Track 1: Domestication of local Sonchus species
Sonchus is a genus of plants closely related to Taraxacum, home genus of the common dandelion. They are commonly referred to as “Sow thistles”, and like dandelions are a very nutritious edible green. When I see particularly vigorous Sonchus growing as weeds, I dig them up and bring them home. The first step of breeding is selection!
There are a few species that grow locally as weeds. I’m selecting for vigorous growth, large leaves, ability to grow through the winter, and for the perennial species, I’ll select for lifespan if that appears to be limited.
The name “Sow thistle” comes in part from the appearance… which includes little spines down the centers of the leaves. On young leaves, which are most desirable for eating, the spines are soft and not a problem. On older leaves, they can harden up and start getting annoying. I’m planning to not exert any selective pressure here. I figure the spines are there as a pest deterrent, and I’m very happy for the plants in my garden to deter pests on their own. It saves me work! I can wear gloves if I need to.
Same thing with the bitter taste – there is a longstanding tradition that some bitterness is critical for digestion, and there is an increasing body of science that backs that up. Instead of trying to select away the incredible health value of this, I’d rather work on adapting my preferences and recipes to make the bitterness enjoyable. Also, from the plant’s point of view, the bitterness helps keep it less eaten by other pests. Again, I like my plants defending themselves.
Track 2: Cold-hardy Sonchus from the Canary islands
I’m also pursuing another track of this project: working towards increasingly cold-hardy Sonchus species native to the Canary Islands. These shrubs are commonly called “tree dandelions”, because they look like a dandelion that is a tree. There are reports of some of them living as dieback perennials through frosts. And as long as I can get survivors in our climate, I’ll be able to breed forwards towards increased hardiness – with the dream of having fully frost tolerant tree dandelions. My neighbors will love me for it, I’m sure…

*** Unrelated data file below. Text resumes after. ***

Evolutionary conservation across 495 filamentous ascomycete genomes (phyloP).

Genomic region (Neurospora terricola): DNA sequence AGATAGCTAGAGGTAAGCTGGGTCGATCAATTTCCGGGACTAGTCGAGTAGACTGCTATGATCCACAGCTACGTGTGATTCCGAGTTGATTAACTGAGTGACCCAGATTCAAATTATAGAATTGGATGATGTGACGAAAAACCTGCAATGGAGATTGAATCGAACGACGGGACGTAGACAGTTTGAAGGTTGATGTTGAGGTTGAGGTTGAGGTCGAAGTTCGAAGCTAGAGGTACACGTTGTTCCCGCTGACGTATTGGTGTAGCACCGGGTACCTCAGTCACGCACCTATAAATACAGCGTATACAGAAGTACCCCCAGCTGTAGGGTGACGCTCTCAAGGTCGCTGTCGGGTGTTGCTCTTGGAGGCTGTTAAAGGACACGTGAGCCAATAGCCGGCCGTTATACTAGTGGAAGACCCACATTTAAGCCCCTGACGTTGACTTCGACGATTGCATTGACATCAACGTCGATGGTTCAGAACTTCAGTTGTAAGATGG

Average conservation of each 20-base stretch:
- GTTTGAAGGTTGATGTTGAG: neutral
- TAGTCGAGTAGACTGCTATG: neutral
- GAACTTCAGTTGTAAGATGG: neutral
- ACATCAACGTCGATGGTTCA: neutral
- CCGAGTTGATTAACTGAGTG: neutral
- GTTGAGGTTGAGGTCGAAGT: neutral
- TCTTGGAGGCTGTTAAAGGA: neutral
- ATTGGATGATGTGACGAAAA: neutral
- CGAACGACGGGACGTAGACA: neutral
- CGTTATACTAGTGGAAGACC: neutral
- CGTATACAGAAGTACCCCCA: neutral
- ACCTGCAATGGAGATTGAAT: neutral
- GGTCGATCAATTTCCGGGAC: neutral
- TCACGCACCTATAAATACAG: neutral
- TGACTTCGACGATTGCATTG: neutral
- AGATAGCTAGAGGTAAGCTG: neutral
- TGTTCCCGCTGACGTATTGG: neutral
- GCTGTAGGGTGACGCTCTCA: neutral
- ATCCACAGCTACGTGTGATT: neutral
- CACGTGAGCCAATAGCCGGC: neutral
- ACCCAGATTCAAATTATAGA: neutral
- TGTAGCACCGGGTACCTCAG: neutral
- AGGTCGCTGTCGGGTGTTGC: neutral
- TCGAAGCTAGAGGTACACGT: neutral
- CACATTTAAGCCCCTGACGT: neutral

These don’t have spines, so that isn’t a question. They do reportedly have bitterness, and I’ll take the same stance here as with the domestic weedy Sonchus species.
Mostly the goal is to acclimate one or more of these fantastic species to my area. The chief obstacle will be cold tolerance, and I’ll have to see what other issues crop up. The nurseries and seed companies that sell these species always talk about temperatures like +10 C as the minimum for the plants to survive. I’ve found a few mentions online of people in the UK overwintering Sonchus fruticosus as low as -9 C. It sounds like that only works with young growth that dies back – if they are too woody, then they are completely killed.
Early in the project, I’ll provide some protection for at least a portion of my breeding stock, but once I’ve grown out some seed, I’ll try to plant a large number of them somewhere with no protection in hopes of finding individuals that tolerate the cold better.
A possible complication will be if these species produce seeds via apomixis, where all the seeds produced are simply a clone of the parent. Many varieties of common dandelion only produce seeds this way – and if the tree dandelions do the same, then it’ll not give me much diversity to work with. I’m hoping that apomixis isn’t an issue, and that if these do utilize apomixis, that they also can produce seed sexually. I won’t be able to tell for sure. I’ll just keep an eye out for if the seedlings have any diversity or not.
I currently have S. palmensis and S. congestus in little pots, and have seeds for S. fruticosus coming in the mail. Next year, if all goes well, I’ll have plenty of seeds from all of those to share.
Third track: Mix it up!
Before I stumbled on the freeze-tolerance stories, my plan was to cross my domestic Sonchus with the tree-ish ones. Now that it looks like there may already be some frost tolerance in at least one of the Canary island species, this is on the back burner. I might try making a cross if I have time, because it would be interesting, but it no longer seems necessary to the purposes of getting local dandelion trees.
If you’re interested in following this project or getting seeds when I have them, you can email me at firstname.lastname@example.org.